We all get older. Just take a look at some of last week's columns -- Surprising Upsides to Getting Married, Words that Take on New Meanings When You Get Older, Advice That Doesn't Make Sense Until It's Too Late -- it's even happening to us: The idiot man-children of the internet. Aging is The Terminator: It can't be bargained with. It can't be reasoned with. It doesn't feel pity, or remorse, or fear. And it absolutely will not stop, ever, until you are dead.
But who said mortality had to be so goddamn boring?
This is mind-numbing. Do a flip or something. Dang.
Most funeral services are morbid, somber, serene affairs that are directly at odds with most human beings, who are ridiculous, flailing jesters, pratfalling their way through life. Sure, there are Irish Wakes and Jazz Funerals, but even these have an air of respect and solemnity about them. What if you were never respectful or solemn at any point in your entire life? I say it's time to put the "fun" back in 'funeral' and the 'felony' back in "the cemetery."
What's that? There's no "felony" in "the cemetery"?
Well not yet, silly, we're only just getting started!
#5. The Procession
Why do we put our corpses in hearses? Do the dead need the leg room? Is there some implied dignity to sleeping in a station wagon? That's certainly news to all the recently divorced step-fathers waking up in Wal-mart parking lots across America right now. Besides, as a semi-professional burnout who only vaguely understands the concept of rent, I've spent more time in the backseat of a Taurus than a gay Virgo. Suddenly it's too good for me in death?
Don't heap the dignity on me in death that I never possessed in life; if you're going to do anything, pile all the awesome on me in death that I was too fiscally irresponsible to afford when I was still sucking breath. If I need a special car to commute to the pile of dirt you're going to throw my corpse in, then I ask that you huck it in the backseat of a '68 Charger, not the shameful bastard offspring of a Caddy and a Vanagon.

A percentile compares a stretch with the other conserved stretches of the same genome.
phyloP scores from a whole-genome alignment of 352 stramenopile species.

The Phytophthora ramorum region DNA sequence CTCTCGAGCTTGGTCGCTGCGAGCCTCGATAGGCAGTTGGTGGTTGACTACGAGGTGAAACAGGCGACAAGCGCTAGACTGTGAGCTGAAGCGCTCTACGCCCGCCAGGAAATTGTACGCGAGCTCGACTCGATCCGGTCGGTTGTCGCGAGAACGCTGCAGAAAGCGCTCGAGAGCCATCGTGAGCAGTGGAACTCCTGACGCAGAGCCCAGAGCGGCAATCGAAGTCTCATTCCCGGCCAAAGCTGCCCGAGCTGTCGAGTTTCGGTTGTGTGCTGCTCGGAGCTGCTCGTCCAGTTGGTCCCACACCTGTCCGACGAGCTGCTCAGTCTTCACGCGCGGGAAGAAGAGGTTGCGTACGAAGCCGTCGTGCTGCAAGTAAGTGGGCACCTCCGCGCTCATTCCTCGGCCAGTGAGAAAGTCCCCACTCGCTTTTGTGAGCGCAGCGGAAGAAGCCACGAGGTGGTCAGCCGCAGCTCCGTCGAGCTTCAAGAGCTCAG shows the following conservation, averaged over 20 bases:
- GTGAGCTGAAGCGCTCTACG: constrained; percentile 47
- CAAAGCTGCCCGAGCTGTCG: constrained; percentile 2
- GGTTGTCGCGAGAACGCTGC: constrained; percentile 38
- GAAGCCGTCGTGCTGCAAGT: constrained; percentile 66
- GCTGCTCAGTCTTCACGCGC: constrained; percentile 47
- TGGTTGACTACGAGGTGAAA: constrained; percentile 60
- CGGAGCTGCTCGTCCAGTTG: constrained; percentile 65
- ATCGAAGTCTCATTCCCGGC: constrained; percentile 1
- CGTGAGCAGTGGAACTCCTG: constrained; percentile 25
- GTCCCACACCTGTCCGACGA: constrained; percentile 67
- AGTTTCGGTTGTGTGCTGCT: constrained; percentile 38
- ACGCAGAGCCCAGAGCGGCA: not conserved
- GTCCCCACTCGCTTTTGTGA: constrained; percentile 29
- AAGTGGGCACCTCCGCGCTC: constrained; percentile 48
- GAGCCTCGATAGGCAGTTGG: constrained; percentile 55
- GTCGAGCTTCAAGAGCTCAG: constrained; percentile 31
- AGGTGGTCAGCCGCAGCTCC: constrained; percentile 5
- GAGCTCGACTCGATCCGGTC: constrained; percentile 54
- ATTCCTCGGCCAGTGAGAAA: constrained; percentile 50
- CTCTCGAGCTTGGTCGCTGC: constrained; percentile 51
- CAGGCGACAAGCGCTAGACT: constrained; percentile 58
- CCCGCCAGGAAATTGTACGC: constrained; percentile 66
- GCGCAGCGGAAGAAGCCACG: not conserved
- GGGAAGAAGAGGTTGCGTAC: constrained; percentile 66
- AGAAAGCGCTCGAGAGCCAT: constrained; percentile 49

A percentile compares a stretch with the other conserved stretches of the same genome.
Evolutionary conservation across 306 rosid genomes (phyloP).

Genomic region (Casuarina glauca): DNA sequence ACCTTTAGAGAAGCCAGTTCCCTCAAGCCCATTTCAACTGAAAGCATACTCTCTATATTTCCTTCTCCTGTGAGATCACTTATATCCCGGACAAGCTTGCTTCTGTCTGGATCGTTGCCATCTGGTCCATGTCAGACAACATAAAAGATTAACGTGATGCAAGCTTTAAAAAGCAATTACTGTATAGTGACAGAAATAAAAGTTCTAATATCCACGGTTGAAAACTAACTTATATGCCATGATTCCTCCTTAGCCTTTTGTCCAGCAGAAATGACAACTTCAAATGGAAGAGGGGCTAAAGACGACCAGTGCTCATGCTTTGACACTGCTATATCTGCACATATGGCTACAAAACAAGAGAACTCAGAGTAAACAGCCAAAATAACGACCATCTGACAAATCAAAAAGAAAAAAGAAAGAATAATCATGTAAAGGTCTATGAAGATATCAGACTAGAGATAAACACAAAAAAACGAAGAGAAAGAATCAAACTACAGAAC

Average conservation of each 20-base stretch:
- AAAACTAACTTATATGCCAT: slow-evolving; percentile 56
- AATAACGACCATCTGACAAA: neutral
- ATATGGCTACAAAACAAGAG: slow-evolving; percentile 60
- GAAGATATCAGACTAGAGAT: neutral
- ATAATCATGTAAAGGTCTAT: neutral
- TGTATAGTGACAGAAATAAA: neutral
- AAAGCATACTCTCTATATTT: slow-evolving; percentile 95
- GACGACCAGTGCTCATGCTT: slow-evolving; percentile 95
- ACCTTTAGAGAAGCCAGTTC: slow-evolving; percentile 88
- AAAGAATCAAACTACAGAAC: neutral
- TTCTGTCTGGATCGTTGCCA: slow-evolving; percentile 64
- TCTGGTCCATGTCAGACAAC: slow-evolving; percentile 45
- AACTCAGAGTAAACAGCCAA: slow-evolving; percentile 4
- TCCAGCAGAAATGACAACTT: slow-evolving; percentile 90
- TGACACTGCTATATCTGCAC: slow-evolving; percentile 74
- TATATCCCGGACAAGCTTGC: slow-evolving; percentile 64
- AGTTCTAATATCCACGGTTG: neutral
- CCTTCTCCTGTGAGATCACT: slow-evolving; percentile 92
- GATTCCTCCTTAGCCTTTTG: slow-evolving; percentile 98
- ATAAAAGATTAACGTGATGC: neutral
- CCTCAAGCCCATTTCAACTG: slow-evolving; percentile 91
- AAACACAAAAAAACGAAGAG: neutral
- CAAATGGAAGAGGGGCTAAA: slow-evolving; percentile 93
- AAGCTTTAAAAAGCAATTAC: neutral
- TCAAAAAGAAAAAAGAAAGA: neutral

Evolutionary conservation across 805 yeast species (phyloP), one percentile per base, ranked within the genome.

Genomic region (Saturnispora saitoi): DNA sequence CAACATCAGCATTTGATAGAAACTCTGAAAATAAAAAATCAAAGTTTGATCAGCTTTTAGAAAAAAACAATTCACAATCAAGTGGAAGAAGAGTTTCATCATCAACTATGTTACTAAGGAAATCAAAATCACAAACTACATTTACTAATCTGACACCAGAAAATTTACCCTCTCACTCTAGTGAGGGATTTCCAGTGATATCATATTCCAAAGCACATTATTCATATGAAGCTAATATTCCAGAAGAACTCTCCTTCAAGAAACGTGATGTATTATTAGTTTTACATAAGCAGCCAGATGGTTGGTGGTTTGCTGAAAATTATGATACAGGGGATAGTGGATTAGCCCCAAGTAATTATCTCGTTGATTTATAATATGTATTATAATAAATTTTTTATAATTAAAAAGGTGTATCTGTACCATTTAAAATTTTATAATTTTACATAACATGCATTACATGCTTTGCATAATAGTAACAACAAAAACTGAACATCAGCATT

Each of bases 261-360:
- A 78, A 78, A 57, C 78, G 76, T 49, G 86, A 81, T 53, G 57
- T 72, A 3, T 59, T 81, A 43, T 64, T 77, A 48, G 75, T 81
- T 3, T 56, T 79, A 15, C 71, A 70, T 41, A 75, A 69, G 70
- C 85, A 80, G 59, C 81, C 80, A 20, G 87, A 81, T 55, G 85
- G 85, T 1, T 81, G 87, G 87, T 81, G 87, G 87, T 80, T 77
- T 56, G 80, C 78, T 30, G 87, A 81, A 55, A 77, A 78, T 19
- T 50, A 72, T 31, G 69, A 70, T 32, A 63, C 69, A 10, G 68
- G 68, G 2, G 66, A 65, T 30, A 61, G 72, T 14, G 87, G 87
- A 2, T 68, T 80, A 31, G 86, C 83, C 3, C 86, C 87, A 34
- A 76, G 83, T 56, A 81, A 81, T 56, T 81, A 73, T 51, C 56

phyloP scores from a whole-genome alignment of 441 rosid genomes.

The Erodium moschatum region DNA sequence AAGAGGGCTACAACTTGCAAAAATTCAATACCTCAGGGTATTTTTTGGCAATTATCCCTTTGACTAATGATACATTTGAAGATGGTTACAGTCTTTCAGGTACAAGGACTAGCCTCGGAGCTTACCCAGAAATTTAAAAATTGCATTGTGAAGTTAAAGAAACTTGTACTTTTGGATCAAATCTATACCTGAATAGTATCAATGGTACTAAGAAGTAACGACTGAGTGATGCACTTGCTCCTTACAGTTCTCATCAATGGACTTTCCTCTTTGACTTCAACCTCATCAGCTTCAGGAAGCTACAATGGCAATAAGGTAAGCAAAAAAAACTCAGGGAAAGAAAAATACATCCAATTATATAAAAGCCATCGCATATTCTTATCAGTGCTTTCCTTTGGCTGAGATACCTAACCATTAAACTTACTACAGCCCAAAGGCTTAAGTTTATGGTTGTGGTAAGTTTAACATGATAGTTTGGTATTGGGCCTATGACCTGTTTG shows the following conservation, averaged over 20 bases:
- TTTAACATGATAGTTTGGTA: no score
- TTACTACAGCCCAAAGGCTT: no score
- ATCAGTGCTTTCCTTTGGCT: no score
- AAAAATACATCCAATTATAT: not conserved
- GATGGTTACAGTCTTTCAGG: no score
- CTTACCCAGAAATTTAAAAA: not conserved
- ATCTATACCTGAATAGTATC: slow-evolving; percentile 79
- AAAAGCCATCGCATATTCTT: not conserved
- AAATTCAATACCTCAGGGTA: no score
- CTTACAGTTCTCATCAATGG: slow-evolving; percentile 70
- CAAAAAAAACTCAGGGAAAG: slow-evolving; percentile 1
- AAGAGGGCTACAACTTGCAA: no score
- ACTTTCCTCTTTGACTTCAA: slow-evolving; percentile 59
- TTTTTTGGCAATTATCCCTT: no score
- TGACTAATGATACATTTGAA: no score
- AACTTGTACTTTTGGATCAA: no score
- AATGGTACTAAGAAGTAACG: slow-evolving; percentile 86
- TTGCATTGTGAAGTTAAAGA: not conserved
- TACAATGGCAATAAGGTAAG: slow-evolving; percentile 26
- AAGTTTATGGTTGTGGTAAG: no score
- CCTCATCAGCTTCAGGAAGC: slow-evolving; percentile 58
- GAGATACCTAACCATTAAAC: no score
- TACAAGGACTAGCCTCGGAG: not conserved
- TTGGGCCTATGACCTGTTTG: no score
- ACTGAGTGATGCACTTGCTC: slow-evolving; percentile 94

The funeral procession can stay, though. Just know that every member of it is obliged to haul ass the entire time. No twenty mile an hour pileup that ruins traffic for everybody else, please. I hated getting stuck behind those while I was living, I certainly don't want to be the cause of them now that I'm not. The last thing I want is an obnoxious 20 year-old cursing my desiccated husk for making them late to their job at Pizza Hut again. I can't have that bad mojo following me onto the Bridge of Judgment (I'm gonna have a hard enough time dive-tackling the Crone of the Scales to break into heaven in the first place; I can't be tripping over no pizza boy juju while I'm doing it.)
No, for my funeral procession, every single attendee should struggle to keep up as my trained stunt-driver drifts around corners, handbrake turns down jackknifes, and occasionally ramps conveniently placed ramp-trucks (note: please conveniently place ramp trucks around the procession route before it starts).
Do you want phonies at your funeral? Hell no! People should earn the right to mourn you, and what says "I really cared about your life" more profoundly than having to win the car chase from Bullitt just to attend the last party you throw?
#4. The Epitaph
Most epitaphs proclaim nothing more than a series of generic nouns about the person interred: Father, brother, loyal subscriber to Newsweek. Mother, wife, beloved bake sale enthusiast. Son, friend, and accomplished Pokemaster. I can think of nothing more insulting and lazy than just slapping up a game of mundane madlibs on the eternal resting place of something as fascinating, complicated, beautiful and disastrous as a human being.
"Bill Lumberg. Typing. 69. We done here?"